Film people like to hate on adaptations of plays. After all, plays have lots of dialogue, few characters, and little action. Who wants to watch a couple of people sit around a room and talk? Well, plenty of great films that do just that, from Sidney Lumet's 12 Angry Men to Richard Linklater's Tape. More recently, Ron Howard very successfully adapted Frost/Nixon to the screen. With his understanding of the way film works, Howard made the film barely feel like it once was a play. But John Patrick Shanley - playwright, adaptor, and director of the film version of Doubt - is no Ron Howard.
In Doubt, Sister Aloysius (Meryl Streep), an old-fashioned nun running a Bronx Catholic School in 1964, suspects Father Flynn (Philip Seymour Hoffman) of molesting the school's first black student, Donald. As each struggles to convince young naive nun Sister James (Amy Adams) of their side, their battle questions who will last at the school and whether certainty is possible. With only four original characters, Doubt is a tough play to bring to film. But Shanley's attempts to spice it up don't help. First there's his distracting shot choices. He uses many canted angles to show doubt in the curved hallways. But the symbolism is too blatant to be effective. He also cuts a lot, often on every line, which seriously hurts the flow. Then there's the way Aloysius is always busy when she speaks. In one scene, she seems to be digging through a woodshed. It's common knowledge to give actors something to do in a scene, but Shanley takes it about ten steps too far.
The movie also suffers from pacing issues. Until the final half hour, the movie moves at a snail's pace with long pauses between lines for no reason. I almost fell asleep in the middle. Part of the problem is Shanley's decision to include characters not in the play, like the children and the other nuns. As they are given little to do, we have to repeatedly watch them in montage. Howard Shore's score doesn't help to set the tone, alternating erratically between horror and melodrama. If Shanley and Shore don't know what kind of movie they're making, then we certainly don't.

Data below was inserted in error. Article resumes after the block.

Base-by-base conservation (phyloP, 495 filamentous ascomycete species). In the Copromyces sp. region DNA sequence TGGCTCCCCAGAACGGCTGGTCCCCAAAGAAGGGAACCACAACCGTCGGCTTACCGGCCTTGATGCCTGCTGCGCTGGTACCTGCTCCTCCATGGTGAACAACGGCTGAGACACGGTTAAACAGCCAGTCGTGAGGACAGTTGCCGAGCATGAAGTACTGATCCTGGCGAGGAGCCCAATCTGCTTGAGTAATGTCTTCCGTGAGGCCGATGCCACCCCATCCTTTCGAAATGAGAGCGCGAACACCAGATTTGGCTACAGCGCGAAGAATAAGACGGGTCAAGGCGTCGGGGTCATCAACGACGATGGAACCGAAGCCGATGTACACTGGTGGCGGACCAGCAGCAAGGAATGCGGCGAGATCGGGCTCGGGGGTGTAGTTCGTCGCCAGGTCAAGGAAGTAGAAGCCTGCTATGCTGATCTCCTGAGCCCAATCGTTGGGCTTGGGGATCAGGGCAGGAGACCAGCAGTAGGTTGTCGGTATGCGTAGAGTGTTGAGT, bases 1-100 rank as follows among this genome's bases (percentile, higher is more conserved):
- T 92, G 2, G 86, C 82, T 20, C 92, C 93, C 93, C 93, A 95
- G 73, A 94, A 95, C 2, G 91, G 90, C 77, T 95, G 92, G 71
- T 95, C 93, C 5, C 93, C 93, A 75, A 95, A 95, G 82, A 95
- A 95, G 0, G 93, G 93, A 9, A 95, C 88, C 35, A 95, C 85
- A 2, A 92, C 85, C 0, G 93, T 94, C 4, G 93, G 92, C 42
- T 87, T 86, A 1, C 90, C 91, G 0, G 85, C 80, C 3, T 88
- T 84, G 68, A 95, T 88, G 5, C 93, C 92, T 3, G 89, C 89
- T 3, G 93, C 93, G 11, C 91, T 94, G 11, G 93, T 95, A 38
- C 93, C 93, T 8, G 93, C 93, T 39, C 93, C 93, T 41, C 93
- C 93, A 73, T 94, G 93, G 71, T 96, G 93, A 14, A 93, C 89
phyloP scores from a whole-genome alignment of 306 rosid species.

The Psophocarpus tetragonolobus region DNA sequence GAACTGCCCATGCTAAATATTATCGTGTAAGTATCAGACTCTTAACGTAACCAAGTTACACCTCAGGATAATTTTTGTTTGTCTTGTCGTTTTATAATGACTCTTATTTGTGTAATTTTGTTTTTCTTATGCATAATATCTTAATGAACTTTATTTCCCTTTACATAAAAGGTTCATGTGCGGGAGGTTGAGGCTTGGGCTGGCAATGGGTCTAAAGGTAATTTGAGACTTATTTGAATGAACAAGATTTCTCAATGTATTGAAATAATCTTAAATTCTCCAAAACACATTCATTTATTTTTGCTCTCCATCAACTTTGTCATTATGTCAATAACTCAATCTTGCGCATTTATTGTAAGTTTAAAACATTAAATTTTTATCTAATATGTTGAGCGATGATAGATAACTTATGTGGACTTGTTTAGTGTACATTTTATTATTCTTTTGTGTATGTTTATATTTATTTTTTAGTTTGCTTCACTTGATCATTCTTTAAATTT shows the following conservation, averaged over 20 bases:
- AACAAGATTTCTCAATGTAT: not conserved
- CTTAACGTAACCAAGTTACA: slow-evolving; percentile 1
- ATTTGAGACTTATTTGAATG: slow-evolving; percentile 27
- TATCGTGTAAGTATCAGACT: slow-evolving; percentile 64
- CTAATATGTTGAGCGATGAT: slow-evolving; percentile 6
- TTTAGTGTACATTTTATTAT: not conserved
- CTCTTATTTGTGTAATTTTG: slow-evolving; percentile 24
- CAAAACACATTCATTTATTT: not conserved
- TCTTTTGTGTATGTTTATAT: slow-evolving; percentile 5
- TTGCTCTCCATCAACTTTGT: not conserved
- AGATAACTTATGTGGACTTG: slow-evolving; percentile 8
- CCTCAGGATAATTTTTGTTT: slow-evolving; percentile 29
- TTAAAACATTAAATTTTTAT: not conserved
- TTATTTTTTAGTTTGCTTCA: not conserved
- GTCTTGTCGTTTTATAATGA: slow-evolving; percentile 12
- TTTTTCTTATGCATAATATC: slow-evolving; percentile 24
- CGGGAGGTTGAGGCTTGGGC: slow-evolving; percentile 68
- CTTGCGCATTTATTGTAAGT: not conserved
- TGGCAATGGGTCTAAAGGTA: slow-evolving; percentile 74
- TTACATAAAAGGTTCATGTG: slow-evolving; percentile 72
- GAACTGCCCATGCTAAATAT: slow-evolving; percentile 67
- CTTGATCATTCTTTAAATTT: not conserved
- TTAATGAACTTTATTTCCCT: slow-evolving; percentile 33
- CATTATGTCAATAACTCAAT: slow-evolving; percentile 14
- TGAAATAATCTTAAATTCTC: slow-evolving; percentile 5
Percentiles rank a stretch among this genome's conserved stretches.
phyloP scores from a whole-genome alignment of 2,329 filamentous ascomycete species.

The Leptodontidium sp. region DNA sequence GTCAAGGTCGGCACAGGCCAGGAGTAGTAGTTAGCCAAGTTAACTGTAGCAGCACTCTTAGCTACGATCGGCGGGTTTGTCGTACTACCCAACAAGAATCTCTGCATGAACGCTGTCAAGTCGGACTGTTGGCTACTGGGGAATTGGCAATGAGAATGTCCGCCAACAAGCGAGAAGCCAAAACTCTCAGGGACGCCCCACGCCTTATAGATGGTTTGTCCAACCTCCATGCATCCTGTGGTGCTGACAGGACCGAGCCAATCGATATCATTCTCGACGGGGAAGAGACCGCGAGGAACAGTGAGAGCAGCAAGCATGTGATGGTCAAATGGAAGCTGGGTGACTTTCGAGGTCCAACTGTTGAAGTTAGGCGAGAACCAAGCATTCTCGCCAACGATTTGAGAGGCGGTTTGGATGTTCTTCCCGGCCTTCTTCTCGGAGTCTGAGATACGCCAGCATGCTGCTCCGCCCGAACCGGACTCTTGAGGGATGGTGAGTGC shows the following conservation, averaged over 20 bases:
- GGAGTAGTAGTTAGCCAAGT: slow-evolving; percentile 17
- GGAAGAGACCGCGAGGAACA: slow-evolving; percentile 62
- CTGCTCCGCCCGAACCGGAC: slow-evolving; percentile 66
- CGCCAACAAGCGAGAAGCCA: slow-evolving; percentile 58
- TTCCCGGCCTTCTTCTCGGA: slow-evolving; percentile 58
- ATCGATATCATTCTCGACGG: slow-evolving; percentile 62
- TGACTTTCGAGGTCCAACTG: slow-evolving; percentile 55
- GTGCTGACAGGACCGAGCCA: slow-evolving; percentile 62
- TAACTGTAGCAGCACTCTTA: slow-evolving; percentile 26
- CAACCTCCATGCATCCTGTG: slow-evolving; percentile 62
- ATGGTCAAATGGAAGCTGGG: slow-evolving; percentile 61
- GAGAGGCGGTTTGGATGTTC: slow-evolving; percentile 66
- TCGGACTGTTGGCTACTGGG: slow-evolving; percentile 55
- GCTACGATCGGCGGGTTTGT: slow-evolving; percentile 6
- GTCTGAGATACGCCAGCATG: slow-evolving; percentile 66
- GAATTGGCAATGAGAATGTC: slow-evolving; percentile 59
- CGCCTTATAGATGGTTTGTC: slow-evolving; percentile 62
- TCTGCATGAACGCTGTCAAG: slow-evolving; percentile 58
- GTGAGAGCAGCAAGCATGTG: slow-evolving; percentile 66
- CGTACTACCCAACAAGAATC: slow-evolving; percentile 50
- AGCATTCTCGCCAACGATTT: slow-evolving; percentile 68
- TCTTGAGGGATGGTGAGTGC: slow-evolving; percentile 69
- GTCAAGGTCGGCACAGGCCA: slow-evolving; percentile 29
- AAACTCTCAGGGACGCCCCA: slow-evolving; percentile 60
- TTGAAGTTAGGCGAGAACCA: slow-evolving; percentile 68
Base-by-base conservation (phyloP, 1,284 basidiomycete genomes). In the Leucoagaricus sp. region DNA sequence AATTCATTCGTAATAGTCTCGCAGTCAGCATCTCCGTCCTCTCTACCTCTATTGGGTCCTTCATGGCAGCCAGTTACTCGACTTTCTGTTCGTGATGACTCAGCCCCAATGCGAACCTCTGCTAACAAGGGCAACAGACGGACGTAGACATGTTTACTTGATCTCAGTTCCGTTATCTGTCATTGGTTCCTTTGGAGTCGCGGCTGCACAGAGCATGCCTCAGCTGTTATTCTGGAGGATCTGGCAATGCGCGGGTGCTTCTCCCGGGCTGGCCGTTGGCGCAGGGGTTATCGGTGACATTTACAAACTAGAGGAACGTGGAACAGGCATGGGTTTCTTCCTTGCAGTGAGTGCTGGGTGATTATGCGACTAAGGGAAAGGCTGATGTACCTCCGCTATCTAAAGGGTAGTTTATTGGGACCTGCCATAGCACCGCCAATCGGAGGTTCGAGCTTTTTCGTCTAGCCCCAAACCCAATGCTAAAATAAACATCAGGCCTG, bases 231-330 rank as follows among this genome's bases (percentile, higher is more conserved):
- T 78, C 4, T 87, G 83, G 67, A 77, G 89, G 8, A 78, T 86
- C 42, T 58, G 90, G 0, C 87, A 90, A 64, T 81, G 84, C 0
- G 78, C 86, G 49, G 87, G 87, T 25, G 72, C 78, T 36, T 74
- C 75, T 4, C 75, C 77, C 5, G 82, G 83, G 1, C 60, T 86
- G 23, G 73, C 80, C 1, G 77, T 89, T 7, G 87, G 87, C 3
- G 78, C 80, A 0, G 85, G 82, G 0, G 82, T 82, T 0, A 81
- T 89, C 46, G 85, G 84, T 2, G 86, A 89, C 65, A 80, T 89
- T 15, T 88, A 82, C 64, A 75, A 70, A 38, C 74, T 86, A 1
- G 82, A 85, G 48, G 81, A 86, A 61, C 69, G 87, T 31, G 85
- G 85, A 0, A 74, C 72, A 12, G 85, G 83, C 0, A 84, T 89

As much as Shanley may bungle his own adaptation, Doubt is worth seeing for the cast. The strangest performance comes from Streep, whose Aloysius has a heavy Bronx accent and stalks around like a spider from Lord of the Rings. This can be funny when she's terrorizing the kids, but mostly her performance seems campy. Adams may follow the text by playing a variation on her Enchanted character, but she still feels like a cartoon. Hoffman, great as always, subtly creates ambivalence in his character so the audience can feel the doubt. But the real stand-out is Viola Davis as Donald's mother. She only has one major scene, but she knocks it out of the park. Her pain and intensity is entirely untheatrical, but you hang on her every word. Her scene brings the movie out of its lull and kickstarts it towards the climax.
Starting with Davis' scene, Shanley finally realizes what Ron Howard knew was the trick to a successful adaptation: trust the actors. By the time Hoffman and Streep meet for their final confrontation, all the overdirecting is gone. Streep is no longer digging through woodsheds and the camera is no longer showing off. Instead, it's a simple scene of two people talking that feels as tense as any action scene. The material and the actors are strong enough to fully hold our attention without any directorial interference. The movie may not work as a whole, but a Hoffman/Streep battle is well worth paying to see.